This diversity in our housing landscape means that America’s housing problems are better understood as two partially overlapping crises rather than a unitary problem. The first crisis is simply that the social safety net doesn’t do nearly enough to address low-income families’ housing needs. The second crisis is that in a few key places — the places that tend to have the best opportunity for people to get well-paying jobs — there simply aren’t enough houses to go around, severely curtailing the options for many families who aren’t low-income.

The former problem, though big, is relatively straightforward to solve and would basically involve expanding federal housing subsidies to work more similarly to several other existing safety net programs. The latter is a trickier challenge. It requires different policies from state and local governments — which means that for the federal government to make a difference would require sustained engagement over time. But if you could pull it off, the benefits nationally could be enormous.

The first crisis: people need money

For many families, housing cost burdens are just part of the broader problem with being low-income: If you don’t make much money, you will have trouble affording anything.

The government does step in and offer assistance and services to cover a range of needs. It guarantees that everyone gets free K-12 education regardless of income. It makes nutrition assistance (SNAP or “food stamps”) available to all low-income families. The health care costs for low-income people, similarly, are taken care of by Medicaid, at least in most states.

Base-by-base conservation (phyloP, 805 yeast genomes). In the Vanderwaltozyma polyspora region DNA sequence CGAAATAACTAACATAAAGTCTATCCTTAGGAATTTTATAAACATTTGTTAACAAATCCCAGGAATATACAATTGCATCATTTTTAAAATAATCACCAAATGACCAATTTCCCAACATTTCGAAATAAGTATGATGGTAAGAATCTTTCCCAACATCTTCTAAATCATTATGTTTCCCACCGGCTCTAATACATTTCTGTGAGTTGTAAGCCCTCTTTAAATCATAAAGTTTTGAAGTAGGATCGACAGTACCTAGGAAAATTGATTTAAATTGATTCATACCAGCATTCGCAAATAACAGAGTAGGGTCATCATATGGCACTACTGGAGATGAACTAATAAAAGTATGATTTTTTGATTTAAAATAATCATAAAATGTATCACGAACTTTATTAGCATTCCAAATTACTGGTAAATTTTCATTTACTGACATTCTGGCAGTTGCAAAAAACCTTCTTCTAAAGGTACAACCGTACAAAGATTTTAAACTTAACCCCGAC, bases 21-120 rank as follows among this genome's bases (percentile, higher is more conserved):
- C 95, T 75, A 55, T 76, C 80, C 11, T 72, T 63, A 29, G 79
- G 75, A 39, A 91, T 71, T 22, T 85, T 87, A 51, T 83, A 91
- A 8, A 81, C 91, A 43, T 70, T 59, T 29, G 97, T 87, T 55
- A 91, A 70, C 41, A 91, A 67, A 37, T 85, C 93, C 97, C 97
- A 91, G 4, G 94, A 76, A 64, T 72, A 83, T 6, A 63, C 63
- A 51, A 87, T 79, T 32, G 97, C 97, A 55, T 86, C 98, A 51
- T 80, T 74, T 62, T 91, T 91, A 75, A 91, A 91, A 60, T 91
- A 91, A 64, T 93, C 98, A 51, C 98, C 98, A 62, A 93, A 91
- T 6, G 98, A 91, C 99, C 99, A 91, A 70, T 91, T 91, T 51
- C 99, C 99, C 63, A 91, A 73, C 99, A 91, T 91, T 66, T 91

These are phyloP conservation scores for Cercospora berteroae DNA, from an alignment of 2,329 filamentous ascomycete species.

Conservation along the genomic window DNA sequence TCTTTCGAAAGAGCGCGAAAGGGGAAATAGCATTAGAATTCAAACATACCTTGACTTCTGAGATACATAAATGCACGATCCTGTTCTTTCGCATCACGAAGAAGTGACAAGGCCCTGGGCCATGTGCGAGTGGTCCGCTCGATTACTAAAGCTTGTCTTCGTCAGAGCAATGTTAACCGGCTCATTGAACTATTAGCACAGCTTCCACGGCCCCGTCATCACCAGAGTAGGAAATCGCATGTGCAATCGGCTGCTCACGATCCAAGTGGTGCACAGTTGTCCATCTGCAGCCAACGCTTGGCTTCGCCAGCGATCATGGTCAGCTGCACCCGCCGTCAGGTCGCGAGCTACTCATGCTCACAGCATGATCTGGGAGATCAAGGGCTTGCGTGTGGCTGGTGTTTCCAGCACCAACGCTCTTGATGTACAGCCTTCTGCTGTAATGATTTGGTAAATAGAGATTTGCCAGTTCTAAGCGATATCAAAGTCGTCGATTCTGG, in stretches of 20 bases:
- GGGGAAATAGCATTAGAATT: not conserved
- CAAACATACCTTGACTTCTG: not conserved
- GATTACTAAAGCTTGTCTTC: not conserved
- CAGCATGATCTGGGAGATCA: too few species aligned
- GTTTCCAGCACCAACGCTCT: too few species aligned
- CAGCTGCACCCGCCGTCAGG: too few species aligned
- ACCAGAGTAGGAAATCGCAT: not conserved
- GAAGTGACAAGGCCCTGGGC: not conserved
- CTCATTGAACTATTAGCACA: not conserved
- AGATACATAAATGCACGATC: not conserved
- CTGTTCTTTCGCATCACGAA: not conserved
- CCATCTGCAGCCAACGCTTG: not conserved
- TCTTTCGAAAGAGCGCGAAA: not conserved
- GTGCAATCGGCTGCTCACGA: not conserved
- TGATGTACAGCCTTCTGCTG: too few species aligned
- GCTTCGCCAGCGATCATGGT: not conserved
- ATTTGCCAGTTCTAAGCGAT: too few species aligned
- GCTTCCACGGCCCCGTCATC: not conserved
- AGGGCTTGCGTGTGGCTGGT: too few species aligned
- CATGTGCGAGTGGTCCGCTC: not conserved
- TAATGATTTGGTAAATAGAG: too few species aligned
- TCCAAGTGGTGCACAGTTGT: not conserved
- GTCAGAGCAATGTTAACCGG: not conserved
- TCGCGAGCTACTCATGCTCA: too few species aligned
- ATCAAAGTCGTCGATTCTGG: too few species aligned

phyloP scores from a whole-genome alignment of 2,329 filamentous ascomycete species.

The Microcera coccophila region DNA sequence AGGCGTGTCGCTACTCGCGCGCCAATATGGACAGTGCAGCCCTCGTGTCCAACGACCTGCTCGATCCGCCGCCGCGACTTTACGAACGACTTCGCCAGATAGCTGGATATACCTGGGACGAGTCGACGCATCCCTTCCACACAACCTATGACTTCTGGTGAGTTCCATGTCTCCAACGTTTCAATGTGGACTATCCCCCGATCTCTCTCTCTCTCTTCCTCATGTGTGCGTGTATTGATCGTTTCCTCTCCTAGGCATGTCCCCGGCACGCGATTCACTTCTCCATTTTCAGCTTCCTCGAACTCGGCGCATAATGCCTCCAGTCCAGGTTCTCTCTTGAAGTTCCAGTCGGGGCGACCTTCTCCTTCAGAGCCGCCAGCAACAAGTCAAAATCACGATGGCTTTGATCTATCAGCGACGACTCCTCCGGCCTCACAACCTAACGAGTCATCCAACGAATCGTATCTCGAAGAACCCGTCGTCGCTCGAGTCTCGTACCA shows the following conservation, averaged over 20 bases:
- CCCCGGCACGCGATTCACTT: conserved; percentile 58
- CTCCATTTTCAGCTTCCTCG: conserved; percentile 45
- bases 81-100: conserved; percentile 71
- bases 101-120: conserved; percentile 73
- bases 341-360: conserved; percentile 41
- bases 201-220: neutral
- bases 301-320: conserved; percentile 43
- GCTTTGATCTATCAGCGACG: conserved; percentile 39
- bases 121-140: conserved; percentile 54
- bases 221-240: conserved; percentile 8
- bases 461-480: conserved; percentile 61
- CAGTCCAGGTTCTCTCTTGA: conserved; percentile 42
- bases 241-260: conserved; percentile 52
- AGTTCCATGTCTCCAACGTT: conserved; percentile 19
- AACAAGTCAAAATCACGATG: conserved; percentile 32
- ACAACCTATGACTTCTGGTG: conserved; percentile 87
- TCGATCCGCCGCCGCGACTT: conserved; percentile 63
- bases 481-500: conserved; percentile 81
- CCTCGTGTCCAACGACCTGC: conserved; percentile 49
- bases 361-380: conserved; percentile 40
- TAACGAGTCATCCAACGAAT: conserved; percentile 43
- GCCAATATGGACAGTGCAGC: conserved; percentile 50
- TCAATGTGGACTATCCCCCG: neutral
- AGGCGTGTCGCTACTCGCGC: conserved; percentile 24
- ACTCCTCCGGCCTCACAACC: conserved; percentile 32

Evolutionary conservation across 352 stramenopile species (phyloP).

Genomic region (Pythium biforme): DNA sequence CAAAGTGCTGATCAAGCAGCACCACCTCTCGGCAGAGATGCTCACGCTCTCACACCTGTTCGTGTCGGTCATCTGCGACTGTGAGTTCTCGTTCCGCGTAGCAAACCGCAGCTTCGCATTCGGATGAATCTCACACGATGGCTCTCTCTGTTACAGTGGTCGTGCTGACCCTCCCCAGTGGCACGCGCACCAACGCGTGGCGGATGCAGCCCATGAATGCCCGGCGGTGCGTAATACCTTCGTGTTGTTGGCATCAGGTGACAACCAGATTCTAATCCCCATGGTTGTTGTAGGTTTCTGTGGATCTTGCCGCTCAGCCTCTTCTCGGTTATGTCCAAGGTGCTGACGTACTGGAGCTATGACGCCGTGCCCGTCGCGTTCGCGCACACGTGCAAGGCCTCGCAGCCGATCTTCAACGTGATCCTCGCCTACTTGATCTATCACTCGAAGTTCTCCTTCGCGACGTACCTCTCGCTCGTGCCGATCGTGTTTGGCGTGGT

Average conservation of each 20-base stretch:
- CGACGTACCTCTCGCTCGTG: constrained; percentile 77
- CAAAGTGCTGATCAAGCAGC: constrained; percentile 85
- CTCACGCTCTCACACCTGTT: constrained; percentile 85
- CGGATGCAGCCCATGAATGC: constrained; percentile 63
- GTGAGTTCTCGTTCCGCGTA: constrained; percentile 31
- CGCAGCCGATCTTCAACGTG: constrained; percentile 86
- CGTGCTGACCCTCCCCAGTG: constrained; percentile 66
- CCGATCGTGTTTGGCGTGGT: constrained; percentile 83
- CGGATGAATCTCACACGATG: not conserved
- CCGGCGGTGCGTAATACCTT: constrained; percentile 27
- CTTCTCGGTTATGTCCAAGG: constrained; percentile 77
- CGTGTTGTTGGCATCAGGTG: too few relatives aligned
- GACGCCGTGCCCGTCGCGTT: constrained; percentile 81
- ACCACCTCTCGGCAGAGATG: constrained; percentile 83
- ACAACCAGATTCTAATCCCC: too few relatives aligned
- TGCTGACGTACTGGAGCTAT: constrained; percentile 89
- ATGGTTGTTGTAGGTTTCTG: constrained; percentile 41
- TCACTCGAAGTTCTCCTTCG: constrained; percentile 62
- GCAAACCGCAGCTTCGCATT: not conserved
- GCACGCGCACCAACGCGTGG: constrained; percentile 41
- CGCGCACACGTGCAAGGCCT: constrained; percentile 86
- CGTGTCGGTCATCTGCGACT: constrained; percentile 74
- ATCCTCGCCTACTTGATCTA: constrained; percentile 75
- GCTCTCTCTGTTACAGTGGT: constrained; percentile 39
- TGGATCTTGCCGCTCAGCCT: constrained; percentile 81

There are other needs, however, that go unaddressed. For instance, the government does very little on the child care front.

Housing is in a strange middle ground. Our main policy vehicle to help low-income families afford a place to live is Section 8 housing vouchers, a program that gives about 5 million low-income families money to partially defray the cost of renting a modest apartment.

But it’s not a perfect solution. Not only are the eligibility criteria fairly strict, but three-quarters of the eligible families don’t end up getting them.

The policy fix for this is pretty clear — make Section 8 a program with guaranteed benefits for everyone who qualifies (“an entitlement,” in Washington budget-speak) so the housing safety net doesn’t have such enormous gaps, an idea that Matthew Desmond, the sociologist and Pulitzer Prize-winning author of 2016’s Evicted, has been trying to popularize for years.